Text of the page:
Hobby-Horse about Canon Exclusivity: It is hard for me to look at the specifications without thinking that the traditional canon is in very little trouble among classicists at least. If candidates are passing up Ennodius to write on Ovid and Euripides, as I pointed out last time, it is in large measure because hiring departments are looking for people to teach Euripides and Ovid. Most advertisements are studiously vague, but Georgetown wants Greek tragedy and Latin epic, for example, and Penn State is interested in Augustan literature. Eccentricities are few and mild: in a potpourri list, Ohio State mentions "Late Ancient Philosophy" but Texas Tech wants somebody in a "mainstream area of classical Latin" (good bet that means Ovid ahead of Ennodius, or even Silius Italicus ahead of Augustine). A phrase (from Swarthmore) like "the full range of Greek and Latin language and literature" should not go unnoticed: by the "full range" they mean of course little or nothing after 200 A.D. for either language, though in both languages the greatest bulk of surviving material by far comes from after that date; and by insisting on that "full" range, they automatically penalize eccentricity of various kinds. Of course our graduate curricula do the same: you can only become a classicist by reading the same texts your forebears did, and if you learned the language later than they, getting through that canon is going to take you longer and leave you less time to let your imagination roam. You will still think that the "central periods" are those when the military hegemony of small communities was making itself felt over a wider territory: Athens, Macedon, Rome -- their glory is the focus of our profession. Students of classical literature responding to the impulses and possibilities of contemporary theory have done so more by taking new approaches with canonical texts than by going very far beyond the polite canon of approved authors; our historians have shown more imagination and gone further afield into provinces and centuries with something new to offer. I will dismount the hobby-horse only upon observing that to one who spends his working life awash in primary texts that have no critical editions, no serious commentaries, and bibliographies vastly shorter than those of the canonical texts, this disproportion seems absurd. (The recent CW bibliographical survey finds 700+ titles on Homer from 1978-83; for the same years, I find 13 titles on Ennodius. I would suggest that the correct proportion is not necessary 350/350, but perhaps 500/75 would not be inordinate.)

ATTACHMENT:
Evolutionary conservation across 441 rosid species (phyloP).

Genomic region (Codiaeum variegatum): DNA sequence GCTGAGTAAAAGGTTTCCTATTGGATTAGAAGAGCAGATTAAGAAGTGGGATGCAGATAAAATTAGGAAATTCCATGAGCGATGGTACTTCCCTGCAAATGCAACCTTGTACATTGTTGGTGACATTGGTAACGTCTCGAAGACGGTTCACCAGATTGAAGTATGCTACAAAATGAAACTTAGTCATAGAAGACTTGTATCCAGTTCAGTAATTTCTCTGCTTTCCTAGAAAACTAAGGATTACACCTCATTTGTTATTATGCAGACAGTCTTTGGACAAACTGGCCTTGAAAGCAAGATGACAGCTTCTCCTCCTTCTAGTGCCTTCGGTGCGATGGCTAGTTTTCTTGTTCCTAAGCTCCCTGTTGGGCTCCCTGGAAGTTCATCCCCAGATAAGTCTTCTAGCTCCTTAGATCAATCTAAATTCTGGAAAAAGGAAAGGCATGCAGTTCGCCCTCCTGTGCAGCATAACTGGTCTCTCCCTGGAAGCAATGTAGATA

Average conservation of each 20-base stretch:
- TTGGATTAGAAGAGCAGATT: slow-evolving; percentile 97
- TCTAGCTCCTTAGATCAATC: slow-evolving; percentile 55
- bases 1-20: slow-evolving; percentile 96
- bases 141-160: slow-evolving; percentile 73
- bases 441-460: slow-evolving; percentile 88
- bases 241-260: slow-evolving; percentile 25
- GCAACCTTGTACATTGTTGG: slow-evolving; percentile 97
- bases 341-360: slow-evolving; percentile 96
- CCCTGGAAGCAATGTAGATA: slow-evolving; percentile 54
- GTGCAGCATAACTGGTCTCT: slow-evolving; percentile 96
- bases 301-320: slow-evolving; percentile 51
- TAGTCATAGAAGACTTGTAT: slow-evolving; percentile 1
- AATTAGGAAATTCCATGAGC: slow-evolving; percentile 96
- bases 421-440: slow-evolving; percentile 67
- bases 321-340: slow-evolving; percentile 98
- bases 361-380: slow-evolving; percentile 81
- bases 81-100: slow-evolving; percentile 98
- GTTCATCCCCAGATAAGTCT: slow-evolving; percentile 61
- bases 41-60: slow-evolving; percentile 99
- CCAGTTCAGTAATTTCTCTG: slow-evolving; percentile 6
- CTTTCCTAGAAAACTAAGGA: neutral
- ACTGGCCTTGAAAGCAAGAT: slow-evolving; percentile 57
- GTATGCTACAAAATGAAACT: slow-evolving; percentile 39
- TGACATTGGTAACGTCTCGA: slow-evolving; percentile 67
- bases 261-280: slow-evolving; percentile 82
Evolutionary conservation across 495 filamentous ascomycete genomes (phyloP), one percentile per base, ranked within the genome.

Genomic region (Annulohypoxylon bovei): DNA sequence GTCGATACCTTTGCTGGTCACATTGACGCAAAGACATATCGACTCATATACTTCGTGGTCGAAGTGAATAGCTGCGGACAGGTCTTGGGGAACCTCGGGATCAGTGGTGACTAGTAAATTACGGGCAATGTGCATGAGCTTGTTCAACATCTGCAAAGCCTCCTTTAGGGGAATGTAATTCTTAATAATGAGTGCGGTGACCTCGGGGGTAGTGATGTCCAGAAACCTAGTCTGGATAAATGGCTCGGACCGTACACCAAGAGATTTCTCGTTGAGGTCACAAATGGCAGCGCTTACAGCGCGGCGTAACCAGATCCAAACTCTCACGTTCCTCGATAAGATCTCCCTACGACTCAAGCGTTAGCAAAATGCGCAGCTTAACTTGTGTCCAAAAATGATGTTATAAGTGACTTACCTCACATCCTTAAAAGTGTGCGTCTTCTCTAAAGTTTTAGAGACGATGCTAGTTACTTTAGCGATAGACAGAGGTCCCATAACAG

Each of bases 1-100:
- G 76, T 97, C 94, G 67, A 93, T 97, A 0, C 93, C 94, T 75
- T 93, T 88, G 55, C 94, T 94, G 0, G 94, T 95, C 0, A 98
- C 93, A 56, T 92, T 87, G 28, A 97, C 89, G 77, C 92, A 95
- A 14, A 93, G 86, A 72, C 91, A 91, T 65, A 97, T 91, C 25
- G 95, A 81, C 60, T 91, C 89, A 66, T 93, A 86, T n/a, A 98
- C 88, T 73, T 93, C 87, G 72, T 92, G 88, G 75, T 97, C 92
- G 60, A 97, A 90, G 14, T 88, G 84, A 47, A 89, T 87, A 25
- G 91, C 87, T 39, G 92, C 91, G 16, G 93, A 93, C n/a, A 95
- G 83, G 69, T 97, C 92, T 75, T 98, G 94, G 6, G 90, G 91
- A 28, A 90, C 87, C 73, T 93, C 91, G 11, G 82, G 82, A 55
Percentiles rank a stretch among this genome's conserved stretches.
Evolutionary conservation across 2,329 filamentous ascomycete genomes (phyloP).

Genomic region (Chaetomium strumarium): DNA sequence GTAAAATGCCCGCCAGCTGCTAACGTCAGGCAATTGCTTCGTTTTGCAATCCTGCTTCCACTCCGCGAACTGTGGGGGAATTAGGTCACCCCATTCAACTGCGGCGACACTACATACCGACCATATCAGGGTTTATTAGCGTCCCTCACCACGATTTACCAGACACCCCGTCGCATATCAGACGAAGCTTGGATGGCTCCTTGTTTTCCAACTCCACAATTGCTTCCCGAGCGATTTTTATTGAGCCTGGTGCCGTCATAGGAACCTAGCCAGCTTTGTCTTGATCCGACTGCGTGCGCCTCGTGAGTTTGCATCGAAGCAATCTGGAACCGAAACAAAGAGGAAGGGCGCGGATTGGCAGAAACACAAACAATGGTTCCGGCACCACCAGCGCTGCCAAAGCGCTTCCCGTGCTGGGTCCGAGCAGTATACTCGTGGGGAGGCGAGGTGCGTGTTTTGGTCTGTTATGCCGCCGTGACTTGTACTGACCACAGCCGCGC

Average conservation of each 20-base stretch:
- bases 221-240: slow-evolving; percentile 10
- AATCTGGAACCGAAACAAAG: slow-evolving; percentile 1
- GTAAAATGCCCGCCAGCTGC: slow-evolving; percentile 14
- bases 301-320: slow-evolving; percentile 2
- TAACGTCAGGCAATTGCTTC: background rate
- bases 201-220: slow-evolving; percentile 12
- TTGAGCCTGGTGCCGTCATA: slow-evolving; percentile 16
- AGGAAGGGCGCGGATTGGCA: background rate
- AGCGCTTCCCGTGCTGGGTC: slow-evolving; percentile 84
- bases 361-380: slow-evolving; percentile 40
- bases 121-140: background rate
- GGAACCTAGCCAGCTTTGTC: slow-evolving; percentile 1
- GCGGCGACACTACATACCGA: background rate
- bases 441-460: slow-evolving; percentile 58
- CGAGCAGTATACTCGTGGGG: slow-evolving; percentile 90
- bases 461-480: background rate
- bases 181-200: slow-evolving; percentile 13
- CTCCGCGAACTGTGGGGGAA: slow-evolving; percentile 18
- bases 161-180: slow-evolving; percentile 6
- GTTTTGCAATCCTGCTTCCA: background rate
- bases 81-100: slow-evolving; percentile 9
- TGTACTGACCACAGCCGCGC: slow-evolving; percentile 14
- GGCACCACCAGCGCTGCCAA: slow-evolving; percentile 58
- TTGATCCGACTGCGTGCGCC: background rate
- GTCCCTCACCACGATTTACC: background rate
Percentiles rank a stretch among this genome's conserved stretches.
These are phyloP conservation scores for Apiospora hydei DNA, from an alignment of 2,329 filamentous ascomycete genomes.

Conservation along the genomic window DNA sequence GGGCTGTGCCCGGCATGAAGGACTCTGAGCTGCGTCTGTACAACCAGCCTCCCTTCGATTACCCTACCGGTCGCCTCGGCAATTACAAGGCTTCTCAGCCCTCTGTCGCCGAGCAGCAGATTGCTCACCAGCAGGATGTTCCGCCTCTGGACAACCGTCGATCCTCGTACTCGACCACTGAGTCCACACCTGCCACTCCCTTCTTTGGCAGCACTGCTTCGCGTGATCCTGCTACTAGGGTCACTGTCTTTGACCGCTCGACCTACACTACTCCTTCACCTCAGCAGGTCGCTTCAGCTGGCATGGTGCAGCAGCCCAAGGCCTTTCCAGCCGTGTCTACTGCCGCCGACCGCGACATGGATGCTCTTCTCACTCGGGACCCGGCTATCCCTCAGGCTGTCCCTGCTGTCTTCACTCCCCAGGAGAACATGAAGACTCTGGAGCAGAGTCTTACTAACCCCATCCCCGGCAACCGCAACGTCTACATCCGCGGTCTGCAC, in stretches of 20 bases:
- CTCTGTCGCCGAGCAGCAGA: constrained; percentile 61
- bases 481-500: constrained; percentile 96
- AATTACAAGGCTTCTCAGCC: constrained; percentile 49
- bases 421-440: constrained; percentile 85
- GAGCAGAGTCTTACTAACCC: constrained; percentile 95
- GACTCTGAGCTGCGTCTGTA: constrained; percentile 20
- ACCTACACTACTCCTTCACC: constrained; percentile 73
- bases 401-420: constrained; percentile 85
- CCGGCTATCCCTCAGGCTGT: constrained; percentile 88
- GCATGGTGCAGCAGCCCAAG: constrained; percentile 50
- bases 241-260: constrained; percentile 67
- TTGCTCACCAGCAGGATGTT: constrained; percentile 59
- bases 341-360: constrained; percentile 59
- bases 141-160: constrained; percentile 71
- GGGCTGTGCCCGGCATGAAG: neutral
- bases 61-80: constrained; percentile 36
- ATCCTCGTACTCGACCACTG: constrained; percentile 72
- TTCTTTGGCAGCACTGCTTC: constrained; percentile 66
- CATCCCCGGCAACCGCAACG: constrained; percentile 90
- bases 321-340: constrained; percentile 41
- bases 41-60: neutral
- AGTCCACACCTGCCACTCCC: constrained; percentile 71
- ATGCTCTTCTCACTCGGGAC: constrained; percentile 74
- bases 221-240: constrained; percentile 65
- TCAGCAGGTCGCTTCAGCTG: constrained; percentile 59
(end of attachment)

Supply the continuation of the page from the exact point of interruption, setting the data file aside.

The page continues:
Necessary Disclaimer: The APA list is the only dependable source of information available for classics jobs, but it has its limitations. (1) The distinction between positions definitely available and positions possibly available is extremely indistinct. Many jobs in the first category go unfunded, many in the second materialize. There is no accurate source of information to use to judge how many jobs are actually funded and filled each year. (2) There are jobs filled each year that don't get advertised here, generally at the two extremes of the market (high-prestige senior positions and part-time temporary positions with no prestige at all). (3) The desired specialties and qualifications listed are often misleading. Sometimes departments are merely looking to "draft the best available athlete", a policy I have applauded ever since Gil Brandt built the Dallas Cowboys of the 1970s by finding people like Too Tall Jones in places like East Tennessee State. But sometimes departments are merely suppressing internal quarrels until after the convention by looking for lots of things when in fact a shrewd observer could have told you beforehand which specialty was actually going to get the preference. And sometimes they are just dreaming: the ones that sound as if the only person they will hire crosses the talents of Wilamowitz, Mommsen, and Levi-Strauss are probably in for long self-pitying wrangles over candidates who bear a closer resemblance to Elias Stoeber.

Unnecessary Kvetch: There are a lot of gaps in our systematic information about our profession. How many students with knowledge of both languages and at least three or four years of both are applying to Ph.D. programs in any given year? How many people actually finish Ph.D. dissertations in any given year? How many tenure-track jobs are actually created and filled in a given year? What is the percentage of tenure-track candidates who actually go on to tenure? What happens to those who don't make it? All of those questions are susceptible of precise and accurate answers, but it would require I think a concerted effort by the APA to gather and assess the data. Why not?